Last week, our country elected President Barrack Obama to a second term as President, the entire US House of Representatives and 1/3 of the US Senate. These newly elected officials – some new and some returning – will be sworn in early in 2013 and begin the business of governing our country.
The balance of power will remain almost exactly the same. This likely means that the President’s Affordable Care Act will continue to be enacted and in full effect in 2014, with states, insurers, providers and individuals moving forward in this process with certainty that the law will stand. States will play a major role in creating their insurance plans, determining minimum benefits coverage and setting up insurance exchanges; as a result, the many gubernatorial and state legislative elections will have an impact on new health care laws as well.
Federal funding for human embryonic stem cell research will continue to go forward under a rigorous policy of review and oversight put in place by the National Institutes of Health. The Supreme Court is currently deciding if it will hear a challenge to the funding guidelines, but pending a decision by the high court, it too will continue forward.
Perhaps the most urgent issue that Congress will need to address will be the fiscal cliff. These debates are already underway. The fiscal cliff refers to the effect of a series of enacted bills at the Federal level which, if unchanged, will result in tax increases, spending cuts, and a corresponding reduction in the budget deficit at the end of 2012. And while deficit reduction is a necessity, there is widespread concern about the major impact that this situation could have on the economy and on individuals. Congress and the President have largely postponed acting to address this issue until after the outcome of the election, and there is division among political pundits about how and if our lawmakers will deal with this looming crisis. This fiscal cliff and Congressional activity related to sequestration will have a major impact on medical research funding in this country – an impact that may have a very significant negative impact on cancer research and prevention.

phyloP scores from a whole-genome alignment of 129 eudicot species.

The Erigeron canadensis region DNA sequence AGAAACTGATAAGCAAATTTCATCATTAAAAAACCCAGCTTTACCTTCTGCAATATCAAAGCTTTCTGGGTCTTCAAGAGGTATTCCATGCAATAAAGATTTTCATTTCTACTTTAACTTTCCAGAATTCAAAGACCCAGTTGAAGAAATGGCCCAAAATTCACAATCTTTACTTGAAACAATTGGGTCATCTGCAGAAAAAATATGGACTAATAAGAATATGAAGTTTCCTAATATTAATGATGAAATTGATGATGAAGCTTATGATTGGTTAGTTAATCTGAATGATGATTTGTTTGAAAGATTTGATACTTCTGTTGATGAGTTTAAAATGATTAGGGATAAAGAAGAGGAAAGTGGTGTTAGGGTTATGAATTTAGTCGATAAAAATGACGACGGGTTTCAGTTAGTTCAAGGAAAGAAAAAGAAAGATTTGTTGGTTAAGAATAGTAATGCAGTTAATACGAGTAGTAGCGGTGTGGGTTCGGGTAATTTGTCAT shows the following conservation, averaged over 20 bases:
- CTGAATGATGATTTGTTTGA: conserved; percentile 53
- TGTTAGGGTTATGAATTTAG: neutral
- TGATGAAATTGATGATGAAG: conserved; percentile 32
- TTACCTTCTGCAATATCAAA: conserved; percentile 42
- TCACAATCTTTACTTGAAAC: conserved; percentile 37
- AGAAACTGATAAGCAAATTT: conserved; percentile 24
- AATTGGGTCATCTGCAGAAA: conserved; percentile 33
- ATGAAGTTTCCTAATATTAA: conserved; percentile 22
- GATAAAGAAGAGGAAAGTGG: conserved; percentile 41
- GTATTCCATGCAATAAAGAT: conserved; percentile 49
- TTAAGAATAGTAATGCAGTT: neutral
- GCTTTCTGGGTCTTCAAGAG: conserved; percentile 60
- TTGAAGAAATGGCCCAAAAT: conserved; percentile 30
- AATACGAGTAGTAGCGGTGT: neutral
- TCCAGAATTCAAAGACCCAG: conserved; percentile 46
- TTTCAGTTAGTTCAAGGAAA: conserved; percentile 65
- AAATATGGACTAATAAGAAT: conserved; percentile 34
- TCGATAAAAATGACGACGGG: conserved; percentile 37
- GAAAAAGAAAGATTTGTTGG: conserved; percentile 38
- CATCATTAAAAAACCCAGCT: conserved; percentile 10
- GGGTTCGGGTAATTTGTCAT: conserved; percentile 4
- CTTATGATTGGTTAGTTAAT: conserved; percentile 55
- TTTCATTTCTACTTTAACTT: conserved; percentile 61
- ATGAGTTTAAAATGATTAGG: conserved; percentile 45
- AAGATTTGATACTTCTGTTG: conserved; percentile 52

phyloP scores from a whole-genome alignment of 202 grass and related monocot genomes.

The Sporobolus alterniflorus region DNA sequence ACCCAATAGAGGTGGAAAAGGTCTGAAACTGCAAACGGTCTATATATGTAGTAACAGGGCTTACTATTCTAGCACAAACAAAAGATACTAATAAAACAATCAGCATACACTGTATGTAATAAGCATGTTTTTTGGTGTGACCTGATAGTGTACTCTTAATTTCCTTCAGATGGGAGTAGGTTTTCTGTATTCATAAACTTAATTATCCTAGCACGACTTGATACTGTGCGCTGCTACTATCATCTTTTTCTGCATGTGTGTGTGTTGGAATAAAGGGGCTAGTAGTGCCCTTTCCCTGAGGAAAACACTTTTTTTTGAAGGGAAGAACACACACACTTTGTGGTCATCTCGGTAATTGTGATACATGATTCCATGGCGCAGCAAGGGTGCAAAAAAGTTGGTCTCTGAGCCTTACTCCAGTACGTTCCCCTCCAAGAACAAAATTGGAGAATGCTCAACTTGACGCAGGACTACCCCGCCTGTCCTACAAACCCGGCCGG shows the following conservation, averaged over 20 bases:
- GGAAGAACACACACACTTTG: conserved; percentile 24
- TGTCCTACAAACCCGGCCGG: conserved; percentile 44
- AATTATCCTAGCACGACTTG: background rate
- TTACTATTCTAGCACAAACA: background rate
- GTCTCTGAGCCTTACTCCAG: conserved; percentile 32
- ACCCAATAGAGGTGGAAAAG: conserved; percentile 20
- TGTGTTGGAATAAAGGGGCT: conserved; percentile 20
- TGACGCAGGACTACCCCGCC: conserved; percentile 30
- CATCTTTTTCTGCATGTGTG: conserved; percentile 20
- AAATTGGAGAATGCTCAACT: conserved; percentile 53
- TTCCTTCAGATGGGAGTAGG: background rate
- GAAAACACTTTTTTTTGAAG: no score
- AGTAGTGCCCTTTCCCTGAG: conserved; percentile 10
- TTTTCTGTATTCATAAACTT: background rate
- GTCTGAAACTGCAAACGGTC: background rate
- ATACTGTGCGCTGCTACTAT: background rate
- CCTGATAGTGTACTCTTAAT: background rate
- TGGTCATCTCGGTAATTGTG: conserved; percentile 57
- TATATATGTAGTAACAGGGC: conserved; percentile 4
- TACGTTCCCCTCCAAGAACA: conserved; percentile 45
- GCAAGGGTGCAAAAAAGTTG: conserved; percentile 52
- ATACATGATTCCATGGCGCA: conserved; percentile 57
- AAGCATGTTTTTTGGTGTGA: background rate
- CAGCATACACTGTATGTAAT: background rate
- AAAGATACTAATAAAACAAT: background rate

Congress has returned to a lame duck session this week to address many undecided funding and budgetary issues. Newly elected Members of Congress have also come to Washington, DC this week for orientation to their new roles. Whether you are represented in the House and Senate by new or old Members, it is essential that you make your voices heard on these and other policy issues.
For more information, visit Prevent Cancer Foundation’s Advocacy Action Center.